A group of civil society organisations (CSOs)has resolved to hold nationwide demonstrations to force President Peter Mutharika to fire Minister of Agriculture, Irrigation and Water Development George Chaponda.
The CSOs also want the President to discipline other government officials implicated in the Zambia maize procurement scandal.
The decision follows Mutharika’s reluctance to heed calls from the CSOs, Malawi Law Society (MLS) and other citizens to fire Chaponda in the wake of revelations by the commission of inquiry and a joint parliamentary committee that probed the maize importation issue.
According to the two inquests, Chaponda ought to be investigated for his suspicious role in the whole saga.
Centre for Development of People executive director Gift Trapence said CSOs are worried about the manner in which Mutharika is handling the issue.
He claimed failure by Mutharika to fire the beleaguered minister is an indication that the President “wants his allies to be above the law.”
“[Both] reports are faulting the minister and other officials. So, we are worried that the President is shielding his friends. He is putting them above the law. This is not what the President committed to do when he was being sworn in.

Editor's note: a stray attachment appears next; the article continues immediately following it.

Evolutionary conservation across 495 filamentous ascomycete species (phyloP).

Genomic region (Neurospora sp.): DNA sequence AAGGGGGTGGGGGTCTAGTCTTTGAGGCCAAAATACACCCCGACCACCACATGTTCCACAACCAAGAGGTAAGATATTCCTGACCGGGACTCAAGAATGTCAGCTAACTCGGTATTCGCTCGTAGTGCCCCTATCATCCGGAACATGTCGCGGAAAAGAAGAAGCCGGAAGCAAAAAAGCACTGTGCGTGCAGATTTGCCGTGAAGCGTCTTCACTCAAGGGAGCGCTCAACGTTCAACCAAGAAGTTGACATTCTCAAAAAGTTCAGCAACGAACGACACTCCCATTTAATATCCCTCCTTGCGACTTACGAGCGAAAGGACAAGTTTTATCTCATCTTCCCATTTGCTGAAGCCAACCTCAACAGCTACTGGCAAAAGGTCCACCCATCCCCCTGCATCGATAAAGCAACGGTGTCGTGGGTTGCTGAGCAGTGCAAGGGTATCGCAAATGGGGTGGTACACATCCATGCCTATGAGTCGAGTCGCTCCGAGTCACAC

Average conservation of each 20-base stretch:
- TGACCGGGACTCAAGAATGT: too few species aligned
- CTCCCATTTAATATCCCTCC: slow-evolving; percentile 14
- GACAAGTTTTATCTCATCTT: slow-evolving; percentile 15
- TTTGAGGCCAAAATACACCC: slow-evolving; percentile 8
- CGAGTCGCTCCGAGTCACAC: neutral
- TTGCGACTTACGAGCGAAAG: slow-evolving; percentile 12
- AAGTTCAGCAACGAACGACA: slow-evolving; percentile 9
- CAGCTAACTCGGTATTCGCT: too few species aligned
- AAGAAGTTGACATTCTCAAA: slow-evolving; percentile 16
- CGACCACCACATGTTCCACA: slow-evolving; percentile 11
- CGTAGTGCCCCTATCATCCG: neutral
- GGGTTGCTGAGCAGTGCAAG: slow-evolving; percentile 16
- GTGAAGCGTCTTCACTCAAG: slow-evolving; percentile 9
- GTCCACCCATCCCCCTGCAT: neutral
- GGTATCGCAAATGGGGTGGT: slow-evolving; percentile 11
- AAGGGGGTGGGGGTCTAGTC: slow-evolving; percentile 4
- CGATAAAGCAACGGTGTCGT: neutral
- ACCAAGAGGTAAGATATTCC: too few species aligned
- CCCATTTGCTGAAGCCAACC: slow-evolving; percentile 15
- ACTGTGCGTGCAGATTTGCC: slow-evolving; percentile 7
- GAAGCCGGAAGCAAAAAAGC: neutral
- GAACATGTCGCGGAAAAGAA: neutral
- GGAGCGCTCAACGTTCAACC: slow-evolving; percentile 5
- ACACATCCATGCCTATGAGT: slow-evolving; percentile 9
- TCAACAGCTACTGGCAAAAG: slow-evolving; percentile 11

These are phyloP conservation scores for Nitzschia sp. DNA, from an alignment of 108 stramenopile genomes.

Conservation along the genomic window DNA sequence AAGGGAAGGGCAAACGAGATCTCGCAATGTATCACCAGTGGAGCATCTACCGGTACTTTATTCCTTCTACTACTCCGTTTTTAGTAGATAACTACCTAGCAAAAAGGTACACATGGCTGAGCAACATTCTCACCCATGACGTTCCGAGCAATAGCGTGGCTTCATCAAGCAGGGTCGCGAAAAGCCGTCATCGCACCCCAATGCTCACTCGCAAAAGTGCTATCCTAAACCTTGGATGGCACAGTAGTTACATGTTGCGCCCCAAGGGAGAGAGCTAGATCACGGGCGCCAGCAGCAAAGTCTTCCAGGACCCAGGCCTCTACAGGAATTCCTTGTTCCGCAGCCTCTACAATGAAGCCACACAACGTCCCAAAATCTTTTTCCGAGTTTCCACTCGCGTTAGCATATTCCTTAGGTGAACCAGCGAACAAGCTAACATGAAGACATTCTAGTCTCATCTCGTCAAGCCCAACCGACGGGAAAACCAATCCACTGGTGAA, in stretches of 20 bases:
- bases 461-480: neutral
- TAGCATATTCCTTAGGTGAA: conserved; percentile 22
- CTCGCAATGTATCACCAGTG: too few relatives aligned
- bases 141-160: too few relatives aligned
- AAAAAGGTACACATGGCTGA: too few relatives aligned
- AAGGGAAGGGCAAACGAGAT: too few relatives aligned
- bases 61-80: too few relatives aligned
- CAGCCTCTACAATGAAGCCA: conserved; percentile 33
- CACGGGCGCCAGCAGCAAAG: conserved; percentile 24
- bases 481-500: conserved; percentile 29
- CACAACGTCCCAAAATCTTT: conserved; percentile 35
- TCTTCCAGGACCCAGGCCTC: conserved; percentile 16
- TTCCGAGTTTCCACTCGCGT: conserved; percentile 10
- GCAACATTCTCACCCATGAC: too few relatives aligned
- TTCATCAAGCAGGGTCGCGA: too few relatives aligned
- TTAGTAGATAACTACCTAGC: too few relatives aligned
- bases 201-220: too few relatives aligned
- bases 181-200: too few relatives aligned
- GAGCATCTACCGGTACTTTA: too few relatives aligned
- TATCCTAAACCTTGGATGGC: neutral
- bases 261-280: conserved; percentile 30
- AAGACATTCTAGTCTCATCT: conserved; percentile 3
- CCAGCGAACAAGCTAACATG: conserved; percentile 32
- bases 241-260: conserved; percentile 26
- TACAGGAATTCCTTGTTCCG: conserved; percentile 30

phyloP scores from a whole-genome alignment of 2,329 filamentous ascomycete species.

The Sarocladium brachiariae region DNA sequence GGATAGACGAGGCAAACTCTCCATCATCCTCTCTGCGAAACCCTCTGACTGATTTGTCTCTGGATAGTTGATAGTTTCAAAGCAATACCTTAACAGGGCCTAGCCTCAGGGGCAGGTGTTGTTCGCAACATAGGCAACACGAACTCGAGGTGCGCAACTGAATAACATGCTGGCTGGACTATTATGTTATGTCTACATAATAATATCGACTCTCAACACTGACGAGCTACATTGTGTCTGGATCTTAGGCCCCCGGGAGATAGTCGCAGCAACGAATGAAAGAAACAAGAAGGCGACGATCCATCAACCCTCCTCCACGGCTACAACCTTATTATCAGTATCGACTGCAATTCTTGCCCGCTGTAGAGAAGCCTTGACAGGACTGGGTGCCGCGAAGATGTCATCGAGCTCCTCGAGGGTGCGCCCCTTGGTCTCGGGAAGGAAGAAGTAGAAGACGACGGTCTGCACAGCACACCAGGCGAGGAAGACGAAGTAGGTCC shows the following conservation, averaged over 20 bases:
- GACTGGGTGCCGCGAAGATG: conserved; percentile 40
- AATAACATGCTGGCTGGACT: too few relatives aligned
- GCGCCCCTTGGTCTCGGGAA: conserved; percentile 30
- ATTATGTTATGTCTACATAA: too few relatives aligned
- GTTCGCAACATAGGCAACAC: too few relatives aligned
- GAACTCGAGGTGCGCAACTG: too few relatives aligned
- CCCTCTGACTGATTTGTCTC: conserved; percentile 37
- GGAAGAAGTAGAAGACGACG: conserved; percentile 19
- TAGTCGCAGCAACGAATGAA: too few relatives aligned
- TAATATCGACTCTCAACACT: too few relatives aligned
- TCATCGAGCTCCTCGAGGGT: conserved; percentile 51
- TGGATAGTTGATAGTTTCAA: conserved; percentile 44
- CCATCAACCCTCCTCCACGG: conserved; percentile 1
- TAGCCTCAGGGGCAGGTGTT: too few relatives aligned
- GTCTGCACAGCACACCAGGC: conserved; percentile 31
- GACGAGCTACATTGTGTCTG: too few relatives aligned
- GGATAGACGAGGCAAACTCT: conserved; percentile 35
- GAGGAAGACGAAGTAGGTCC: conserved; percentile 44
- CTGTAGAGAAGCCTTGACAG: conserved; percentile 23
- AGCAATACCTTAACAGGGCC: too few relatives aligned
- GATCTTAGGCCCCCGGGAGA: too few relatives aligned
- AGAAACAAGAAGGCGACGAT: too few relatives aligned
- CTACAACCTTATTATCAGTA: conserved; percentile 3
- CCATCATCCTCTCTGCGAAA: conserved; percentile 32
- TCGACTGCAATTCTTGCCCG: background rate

So for us the next step is for Malawians to demand the President to take action. We cannot live with this impunity.
“The application of the law should not be selective. We have seen that the behaviour of the President is to shield his friends to make sure they are above the law. The law should not only target the poor and Malawians should come
forward and demand for accountability from the President. We are for mass demonstrations because we cannot live with this impunity,” said Trapence.
Meanwhile, political scientist Joseph Chunga has said it has become a trend to let scot-free people who deserve to be taken to task.
He said there are so many cases, including the infamous Cashgate, where people have called for action, but nothing has been done.
Chunga also wondered if demonstrations will bear any fruits, saying he is yet to appreciate a demonstration that has turned around things.
“There is low activism on the part of Malawians and the end result of demonstrations is not really there. The solution to the issue rests with the prosecuting agencies. There is need for agencies to clearly investigate the matter and see that justice prevails, but as the issue stands, everyone is innocent until proven guilty,” he said.
Presidential spokesperson Mgeme Kalirani did not pick our calls when The Nation sought his comment on the matter.
The commission of inquiry appointed by Mutharika said Chaponda’s involvement with Transglobe in the deal was suspicious, recommending that the Anti-Corruption Bureau must investigate him.